I love Duckworth’s premise and was inspired by her many examples of “gritty” role models. Her concepts are sound, and though her research is a bit shallow, I can fully embrace the value of her ideas. My enormous caveat is that there simply isn’t enough material to fill an entire book. Duckworth’s principles could easily be edited down to the length of a long-form article without losing any of their punch. Unless this subject is a true passion of yours, I’d recommend skipping the book and sticking with just the Ted Talk instead.
My Rating: 3.5 stars.
The Magnolia Story, by Chip and Joanna Gaines
I admit that I’ve had a hard time understanding the mania surrounding Chip and Joanna Gaines. I’ve only seen one episode of Fixer Upper and it didn’t seem much different than any other HGTV show, and when we visited Magnolia Market last year I wasn’t that impressed. Still, I was curious to learn more about this couple who have stolen the hearts of so many, so when their book was released I eagerly added my name to the library waitlist. And now, having read (listened to) it, I can honestly say that I’ve joined the Chip and Joanna fan club!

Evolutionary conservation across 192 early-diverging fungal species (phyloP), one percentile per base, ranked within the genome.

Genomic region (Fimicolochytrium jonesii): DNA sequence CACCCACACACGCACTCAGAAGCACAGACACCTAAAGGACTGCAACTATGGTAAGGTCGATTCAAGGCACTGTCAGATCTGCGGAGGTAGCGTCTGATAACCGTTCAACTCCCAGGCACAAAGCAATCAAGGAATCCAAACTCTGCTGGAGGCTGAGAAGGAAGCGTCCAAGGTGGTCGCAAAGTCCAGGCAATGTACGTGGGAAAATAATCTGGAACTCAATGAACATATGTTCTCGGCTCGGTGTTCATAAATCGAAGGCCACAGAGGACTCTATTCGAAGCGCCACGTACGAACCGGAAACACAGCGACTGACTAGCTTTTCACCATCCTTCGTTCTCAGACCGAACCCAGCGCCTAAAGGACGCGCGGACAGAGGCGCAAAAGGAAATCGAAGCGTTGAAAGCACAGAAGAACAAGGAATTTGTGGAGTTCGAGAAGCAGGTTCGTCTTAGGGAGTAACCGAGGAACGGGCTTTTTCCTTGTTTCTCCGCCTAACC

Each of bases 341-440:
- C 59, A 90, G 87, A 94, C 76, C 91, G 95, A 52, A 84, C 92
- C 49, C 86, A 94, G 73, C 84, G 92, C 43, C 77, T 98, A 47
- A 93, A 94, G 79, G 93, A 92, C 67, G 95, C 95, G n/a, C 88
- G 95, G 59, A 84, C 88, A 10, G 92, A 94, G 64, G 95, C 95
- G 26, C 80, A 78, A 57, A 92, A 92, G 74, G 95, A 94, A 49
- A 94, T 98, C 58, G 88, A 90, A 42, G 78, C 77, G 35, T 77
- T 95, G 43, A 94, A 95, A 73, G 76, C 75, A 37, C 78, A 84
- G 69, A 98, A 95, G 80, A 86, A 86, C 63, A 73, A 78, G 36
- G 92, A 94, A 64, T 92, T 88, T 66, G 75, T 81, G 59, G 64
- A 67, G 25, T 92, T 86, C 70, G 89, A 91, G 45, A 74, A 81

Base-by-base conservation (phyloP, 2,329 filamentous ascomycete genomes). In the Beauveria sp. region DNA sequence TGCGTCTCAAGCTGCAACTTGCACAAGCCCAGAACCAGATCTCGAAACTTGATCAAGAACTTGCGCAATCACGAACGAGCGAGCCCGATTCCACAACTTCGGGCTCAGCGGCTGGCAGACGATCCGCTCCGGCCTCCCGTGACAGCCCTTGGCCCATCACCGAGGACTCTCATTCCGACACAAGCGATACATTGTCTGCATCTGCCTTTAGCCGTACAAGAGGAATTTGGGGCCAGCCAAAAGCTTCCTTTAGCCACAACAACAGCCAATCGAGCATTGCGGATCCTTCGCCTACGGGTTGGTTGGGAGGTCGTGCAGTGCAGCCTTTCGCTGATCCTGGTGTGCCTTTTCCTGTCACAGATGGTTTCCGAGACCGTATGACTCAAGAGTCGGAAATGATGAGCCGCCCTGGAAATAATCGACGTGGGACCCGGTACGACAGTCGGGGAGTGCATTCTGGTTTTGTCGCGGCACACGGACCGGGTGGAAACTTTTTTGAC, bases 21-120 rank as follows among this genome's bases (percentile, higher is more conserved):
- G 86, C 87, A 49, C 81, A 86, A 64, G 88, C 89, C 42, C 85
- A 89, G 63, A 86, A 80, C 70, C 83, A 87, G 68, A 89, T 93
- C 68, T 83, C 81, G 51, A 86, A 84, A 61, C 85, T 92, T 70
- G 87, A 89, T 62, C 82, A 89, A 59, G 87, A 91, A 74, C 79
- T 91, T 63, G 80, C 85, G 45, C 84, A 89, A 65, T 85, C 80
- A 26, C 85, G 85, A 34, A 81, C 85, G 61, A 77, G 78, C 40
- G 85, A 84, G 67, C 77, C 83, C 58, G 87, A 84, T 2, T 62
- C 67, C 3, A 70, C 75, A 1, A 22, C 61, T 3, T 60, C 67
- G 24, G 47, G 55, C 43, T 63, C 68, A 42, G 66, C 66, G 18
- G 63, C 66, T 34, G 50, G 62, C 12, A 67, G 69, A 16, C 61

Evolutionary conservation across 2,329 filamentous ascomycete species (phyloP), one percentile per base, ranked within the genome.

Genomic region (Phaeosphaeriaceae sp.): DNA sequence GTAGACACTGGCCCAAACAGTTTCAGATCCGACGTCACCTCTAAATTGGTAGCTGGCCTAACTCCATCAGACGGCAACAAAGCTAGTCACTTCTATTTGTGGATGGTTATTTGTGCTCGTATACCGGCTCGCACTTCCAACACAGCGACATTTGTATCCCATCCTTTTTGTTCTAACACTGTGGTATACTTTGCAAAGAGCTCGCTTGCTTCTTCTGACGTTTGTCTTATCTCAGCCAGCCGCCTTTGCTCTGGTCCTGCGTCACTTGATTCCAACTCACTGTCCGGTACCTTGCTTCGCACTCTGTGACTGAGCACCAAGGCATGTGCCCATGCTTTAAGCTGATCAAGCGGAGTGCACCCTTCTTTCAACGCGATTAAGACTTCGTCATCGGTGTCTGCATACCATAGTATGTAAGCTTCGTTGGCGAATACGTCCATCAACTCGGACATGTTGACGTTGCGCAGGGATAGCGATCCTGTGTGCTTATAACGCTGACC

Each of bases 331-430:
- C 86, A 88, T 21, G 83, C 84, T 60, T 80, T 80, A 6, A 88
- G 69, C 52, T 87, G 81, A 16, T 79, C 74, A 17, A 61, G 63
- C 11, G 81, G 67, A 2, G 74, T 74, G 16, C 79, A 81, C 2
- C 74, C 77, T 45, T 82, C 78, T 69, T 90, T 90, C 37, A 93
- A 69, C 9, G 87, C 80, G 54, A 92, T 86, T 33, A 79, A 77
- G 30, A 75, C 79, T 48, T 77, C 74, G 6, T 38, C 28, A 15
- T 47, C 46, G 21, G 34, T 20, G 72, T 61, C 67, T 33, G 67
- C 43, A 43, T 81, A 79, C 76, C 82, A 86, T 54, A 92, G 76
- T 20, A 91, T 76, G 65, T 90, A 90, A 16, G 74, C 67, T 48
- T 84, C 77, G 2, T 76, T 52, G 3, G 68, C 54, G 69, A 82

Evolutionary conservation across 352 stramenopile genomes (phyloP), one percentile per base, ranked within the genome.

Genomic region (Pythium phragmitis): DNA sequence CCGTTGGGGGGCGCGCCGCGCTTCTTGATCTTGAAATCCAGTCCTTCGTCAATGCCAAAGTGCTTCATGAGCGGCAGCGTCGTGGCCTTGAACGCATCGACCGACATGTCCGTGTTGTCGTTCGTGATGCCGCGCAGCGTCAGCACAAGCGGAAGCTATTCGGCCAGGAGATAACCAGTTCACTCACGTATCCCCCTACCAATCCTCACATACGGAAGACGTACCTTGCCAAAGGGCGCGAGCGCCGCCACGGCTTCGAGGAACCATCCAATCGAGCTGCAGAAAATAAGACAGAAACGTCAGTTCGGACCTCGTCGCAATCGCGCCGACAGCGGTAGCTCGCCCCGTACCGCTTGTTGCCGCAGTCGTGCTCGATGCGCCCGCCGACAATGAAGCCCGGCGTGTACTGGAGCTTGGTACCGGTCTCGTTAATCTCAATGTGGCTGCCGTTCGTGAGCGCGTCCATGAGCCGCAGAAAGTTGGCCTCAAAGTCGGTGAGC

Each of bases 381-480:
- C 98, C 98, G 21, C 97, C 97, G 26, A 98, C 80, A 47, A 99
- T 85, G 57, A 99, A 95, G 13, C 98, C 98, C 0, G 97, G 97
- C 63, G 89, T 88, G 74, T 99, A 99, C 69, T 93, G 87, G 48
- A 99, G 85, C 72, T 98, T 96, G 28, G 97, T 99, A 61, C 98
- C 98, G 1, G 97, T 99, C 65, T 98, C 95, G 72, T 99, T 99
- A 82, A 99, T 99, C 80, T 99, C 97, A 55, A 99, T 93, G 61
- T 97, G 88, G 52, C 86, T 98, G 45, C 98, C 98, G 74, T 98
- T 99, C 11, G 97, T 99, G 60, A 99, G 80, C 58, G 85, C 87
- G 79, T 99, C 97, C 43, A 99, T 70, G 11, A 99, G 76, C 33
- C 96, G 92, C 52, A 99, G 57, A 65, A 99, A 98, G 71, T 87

In their brief and engaging memoir, the couple share the story of how they met, launched their businesses of house flipping and design, and evolved into the successful couple and television success they are today. Their faith plays a prominent role in both their business and personal lives, and I loved seeing God’s faithfulness and provision at every step in their remarkable journey. I also admire the Gaines for being so vocal in giving credit to God for their success.
Chip and Joanna are obviously crazy about each other, and their love shines through their narration, as does their quirky humor and admirable values. Aspects of their story had me wondering if they could possibly be the real deal (Chip’s antics are unbelievably ridiculous, and some of their coincidental big breaks seemed almost too good to be true), but even in the great likelihood that their stories have been embellished for the book, I couldn’t help but love and admire this unique couple and be inspired by their story. I listened to the audio version, and hearing their story read in their own voices greatly enhanced the reading experience.